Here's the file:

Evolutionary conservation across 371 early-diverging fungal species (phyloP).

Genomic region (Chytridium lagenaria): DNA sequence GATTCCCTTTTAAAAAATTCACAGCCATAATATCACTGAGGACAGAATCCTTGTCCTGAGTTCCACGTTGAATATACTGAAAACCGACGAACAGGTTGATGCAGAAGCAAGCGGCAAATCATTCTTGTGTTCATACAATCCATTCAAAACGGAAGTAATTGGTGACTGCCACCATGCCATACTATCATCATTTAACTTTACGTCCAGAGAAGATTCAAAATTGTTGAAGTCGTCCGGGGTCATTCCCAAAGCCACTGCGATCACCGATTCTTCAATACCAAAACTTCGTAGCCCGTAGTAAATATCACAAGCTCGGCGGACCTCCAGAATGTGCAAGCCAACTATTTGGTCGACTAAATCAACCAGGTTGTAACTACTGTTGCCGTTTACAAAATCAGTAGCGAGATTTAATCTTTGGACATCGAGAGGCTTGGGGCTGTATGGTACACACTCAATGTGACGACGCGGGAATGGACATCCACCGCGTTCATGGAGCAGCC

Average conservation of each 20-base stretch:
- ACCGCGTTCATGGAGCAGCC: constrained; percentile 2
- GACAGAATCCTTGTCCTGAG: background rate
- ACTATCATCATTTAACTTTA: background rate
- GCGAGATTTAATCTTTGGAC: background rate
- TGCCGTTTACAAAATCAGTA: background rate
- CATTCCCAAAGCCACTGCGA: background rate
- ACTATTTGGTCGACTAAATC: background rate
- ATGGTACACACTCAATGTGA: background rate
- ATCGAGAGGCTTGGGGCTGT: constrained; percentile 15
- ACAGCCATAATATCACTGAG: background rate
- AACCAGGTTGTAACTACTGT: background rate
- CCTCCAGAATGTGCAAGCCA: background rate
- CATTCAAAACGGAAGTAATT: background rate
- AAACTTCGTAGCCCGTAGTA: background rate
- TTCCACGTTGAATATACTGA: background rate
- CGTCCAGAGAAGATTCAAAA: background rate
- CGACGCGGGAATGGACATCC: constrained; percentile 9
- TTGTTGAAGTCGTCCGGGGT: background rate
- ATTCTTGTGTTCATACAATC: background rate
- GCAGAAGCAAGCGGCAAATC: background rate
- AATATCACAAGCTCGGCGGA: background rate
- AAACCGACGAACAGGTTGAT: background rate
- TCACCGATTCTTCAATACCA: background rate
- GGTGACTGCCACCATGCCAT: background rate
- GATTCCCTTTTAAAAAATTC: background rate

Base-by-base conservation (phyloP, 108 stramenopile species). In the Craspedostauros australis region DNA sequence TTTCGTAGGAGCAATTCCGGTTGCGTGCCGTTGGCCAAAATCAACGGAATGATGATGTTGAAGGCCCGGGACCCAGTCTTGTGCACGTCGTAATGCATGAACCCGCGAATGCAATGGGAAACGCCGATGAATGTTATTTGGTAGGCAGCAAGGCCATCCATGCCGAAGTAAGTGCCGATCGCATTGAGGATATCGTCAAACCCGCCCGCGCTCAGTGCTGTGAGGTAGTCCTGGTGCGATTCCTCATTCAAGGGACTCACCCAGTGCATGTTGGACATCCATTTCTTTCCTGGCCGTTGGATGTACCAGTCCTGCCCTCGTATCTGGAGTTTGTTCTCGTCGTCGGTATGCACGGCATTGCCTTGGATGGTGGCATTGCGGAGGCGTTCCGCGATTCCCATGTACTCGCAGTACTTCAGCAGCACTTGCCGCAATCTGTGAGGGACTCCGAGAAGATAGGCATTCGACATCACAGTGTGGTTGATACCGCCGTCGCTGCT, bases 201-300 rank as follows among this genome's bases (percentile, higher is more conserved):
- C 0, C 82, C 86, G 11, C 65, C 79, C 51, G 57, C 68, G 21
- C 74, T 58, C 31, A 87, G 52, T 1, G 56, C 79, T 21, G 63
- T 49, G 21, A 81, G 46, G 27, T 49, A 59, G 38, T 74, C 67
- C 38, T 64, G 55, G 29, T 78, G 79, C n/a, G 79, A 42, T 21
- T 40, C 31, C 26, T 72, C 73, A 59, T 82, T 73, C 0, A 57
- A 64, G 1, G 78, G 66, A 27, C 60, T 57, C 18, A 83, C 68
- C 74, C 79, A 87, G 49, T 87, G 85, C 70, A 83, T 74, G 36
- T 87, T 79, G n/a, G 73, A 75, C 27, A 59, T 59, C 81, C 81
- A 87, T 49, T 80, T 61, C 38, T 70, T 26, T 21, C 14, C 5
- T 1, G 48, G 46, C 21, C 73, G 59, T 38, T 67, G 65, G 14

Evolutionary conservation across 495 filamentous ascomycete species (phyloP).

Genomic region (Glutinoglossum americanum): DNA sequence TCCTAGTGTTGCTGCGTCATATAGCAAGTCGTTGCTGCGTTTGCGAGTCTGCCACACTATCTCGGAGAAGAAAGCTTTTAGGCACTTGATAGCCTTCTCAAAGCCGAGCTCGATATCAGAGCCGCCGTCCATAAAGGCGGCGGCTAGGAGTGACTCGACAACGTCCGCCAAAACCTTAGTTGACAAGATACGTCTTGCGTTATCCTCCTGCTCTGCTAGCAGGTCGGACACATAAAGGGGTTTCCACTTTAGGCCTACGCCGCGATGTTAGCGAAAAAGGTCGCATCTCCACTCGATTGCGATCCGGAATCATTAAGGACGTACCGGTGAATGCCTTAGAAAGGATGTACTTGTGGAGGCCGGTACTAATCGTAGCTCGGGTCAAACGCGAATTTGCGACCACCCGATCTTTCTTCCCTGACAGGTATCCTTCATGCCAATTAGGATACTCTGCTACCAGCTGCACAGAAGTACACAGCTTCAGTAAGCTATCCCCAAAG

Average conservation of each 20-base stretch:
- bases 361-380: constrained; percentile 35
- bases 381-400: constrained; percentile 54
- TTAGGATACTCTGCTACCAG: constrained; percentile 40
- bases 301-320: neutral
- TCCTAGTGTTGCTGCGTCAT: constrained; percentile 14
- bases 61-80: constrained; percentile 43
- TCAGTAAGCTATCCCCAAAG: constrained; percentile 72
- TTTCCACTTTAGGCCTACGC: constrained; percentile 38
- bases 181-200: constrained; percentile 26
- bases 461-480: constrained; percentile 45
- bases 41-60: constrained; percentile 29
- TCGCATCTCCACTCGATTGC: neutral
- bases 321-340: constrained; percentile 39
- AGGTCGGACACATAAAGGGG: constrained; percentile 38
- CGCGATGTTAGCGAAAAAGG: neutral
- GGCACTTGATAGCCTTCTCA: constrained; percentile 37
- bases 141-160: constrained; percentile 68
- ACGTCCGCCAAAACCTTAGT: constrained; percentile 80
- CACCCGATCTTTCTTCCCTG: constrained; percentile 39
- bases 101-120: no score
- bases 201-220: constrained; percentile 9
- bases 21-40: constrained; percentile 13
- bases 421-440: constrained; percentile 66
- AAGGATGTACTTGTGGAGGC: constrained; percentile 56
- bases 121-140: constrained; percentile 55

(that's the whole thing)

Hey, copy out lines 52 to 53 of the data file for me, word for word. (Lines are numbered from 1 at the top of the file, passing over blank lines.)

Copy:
- bases 461-480: constrained; percentile 45
- bases 41-60: constrained; percentile 29